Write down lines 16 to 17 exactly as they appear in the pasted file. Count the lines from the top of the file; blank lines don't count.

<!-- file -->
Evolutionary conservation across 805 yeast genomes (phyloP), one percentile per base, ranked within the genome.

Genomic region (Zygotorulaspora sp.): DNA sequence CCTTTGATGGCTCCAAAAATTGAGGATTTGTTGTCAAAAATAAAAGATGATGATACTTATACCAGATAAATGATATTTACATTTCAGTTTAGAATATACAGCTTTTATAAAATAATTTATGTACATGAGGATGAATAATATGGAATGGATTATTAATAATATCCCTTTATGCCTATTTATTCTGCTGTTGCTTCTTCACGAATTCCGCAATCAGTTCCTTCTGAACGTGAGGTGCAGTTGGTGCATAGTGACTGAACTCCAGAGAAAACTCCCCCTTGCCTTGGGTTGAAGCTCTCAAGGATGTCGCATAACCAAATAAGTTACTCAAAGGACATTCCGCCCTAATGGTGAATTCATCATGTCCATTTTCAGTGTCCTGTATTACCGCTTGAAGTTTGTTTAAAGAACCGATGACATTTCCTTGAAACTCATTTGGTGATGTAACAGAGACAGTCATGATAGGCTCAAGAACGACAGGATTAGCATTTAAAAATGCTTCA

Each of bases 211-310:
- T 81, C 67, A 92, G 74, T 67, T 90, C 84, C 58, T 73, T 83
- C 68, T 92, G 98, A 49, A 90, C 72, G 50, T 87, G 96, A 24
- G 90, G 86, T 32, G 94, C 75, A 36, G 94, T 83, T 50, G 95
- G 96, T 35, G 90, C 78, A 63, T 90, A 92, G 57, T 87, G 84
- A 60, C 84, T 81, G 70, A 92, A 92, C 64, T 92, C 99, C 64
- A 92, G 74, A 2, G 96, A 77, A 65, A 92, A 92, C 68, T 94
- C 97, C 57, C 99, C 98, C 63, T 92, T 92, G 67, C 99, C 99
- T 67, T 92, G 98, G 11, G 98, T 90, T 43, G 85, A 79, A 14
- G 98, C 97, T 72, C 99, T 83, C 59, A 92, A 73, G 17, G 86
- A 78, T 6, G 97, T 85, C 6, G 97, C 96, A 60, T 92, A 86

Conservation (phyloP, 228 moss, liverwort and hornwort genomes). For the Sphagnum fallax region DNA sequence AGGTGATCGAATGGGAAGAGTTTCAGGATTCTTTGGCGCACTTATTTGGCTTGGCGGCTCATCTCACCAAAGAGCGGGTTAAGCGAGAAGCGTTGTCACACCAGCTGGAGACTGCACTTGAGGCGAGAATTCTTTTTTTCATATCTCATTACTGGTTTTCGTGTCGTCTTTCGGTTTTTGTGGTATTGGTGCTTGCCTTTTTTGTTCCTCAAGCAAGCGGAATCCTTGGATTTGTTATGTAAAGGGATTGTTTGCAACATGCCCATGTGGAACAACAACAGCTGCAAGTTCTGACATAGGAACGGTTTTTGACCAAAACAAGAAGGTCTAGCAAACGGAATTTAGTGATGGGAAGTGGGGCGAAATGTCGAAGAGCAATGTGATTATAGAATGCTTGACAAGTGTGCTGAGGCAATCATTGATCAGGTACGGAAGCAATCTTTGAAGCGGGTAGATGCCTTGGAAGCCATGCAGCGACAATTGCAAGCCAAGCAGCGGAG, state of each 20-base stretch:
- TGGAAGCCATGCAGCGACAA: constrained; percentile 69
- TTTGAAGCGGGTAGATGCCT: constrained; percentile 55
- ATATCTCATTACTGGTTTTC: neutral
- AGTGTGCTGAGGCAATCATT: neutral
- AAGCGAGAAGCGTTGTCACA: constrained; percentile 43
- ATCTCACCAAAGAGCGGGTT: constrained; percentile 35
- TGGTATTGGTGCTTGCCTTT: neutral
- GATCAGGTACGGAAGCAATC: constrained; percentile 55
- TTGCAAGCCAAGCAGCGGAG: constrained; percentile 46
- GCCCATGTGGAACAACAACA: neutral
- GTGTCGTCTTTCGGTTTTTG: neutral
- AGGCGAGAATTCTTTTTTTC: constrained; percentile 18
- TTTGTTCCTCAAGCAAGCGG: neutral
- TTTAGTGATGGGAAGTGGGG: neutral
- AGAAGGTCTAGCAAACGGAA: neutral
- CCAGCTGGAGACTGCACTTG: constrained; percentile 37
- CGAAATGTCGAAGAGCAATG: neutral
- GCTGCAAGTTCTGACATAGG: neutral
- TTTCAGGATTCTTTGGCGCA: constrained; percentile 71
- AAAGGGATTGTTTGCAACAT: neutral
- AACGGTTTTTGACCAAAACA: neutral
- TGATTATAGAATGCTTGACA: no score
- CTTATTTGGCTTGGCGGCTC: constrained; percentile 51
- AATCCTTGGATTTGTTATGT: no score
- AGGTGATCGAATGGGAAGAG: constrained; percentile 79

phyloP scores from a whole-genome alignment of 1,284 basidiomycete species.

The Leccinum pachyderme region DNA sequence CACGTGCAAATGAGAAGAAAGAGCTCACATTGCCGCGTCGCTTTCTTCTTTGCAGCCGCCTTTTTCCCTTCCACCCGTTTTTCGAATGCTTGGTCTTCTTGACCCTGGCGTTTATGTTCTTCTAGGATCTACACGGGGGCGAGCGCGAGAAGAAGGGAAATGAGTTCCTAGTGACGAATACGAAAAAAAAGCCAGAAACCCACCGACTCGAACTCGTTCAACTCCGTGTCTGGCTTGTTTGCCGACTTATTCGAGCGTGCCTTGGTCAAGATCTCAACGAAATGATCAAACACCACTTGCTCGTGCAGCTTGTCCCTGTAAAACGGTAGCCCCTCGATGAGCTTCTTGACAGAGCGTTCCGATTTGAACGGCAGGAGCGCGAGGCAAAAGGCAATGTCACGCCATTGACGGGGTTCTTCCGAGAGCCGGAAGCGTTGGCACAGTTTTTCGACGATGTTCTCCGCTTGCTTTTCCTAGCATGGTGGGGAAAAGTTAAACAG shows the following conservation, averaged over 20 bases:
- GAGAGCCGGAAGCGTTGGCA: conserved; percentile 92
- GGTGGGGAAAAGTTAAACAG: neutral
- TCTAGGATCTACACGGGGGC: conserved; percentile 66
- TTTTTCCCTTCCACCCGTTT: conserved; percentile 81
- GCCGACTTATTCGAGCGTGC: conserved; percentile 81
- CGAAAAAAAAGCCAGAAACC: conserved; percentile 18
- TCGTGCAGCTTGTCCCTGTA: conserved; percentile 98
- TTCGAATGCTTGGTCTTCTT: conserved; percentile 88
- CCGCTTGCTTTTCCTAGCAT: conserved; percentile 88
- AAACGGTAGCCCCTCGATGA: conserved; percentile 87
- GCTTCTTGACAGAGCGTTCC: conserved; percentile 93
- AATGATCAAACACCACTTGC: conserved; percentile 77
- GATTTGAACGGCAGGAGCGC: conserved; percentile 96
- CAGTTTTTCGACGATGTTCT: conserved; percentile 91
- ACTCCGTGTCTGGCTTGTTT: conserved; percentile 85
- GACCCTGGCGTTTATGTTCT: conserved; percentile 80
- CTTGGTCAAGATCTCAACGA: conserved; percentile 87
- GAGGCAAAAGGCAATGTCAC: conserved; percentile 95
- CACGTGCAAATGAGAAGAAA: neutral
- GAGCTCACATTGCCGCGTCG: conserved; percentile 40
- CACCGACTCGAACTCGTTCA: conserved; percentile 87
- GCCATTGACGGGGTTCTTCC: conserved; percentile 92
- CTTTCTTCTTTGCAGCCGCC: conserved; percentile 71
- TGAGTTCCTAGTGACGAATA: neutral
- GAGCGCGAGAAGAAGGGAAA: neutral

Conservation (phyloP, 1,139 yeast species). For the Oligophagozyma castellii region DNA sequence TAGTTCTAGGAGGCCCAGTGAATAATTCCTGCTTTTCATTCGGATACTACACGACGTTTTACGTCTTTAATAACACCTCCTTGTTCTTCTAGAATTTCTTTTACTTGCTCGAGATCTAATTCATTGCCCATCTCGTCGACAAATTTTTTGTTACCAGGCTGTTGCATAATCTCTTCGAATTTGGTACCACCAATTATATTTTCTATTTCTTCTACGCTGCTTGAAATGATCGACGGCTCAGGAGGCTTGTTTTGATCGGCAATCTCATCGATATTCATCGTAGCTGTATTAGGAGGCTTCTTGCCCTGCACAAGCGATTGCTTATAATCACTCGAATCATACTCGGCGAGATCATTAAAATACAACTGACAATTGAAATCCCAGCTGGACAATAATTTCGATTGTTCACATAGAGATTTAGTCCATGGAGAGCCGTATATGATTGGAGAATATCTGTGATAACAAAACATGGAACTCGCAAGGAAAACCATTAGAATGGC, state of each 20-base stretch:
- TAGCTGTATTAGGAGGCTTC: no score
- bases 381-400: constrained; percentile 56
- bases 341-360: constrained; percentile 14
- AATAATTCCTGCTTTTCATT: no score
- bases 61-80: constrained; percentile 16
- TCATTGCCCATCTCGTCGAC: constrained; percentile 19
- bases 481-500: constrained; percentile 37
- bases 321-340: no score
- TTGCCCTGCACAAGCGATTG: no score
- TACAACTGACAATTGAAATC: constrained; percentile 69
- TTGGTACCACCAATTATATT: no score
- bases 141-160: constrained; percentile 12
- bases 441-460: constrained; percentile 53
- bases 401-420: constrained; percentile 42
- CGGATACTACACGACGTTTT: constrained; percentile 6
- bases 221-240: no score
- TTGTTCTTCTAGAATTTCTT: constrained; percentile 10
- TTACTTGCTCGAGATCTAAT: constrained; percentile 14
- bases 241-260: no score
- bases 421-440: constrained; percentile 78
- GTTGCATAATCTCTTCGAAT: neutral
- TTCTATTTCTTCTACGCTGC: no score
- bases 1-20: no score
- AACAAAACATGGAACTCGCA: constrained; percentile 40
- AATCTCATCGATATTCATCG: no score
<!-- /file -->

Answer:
- TTTGAAGCGGGTAGATGCCT: constrained; percentile 55
- ATATCTCATTACTGGTTTTC: neutral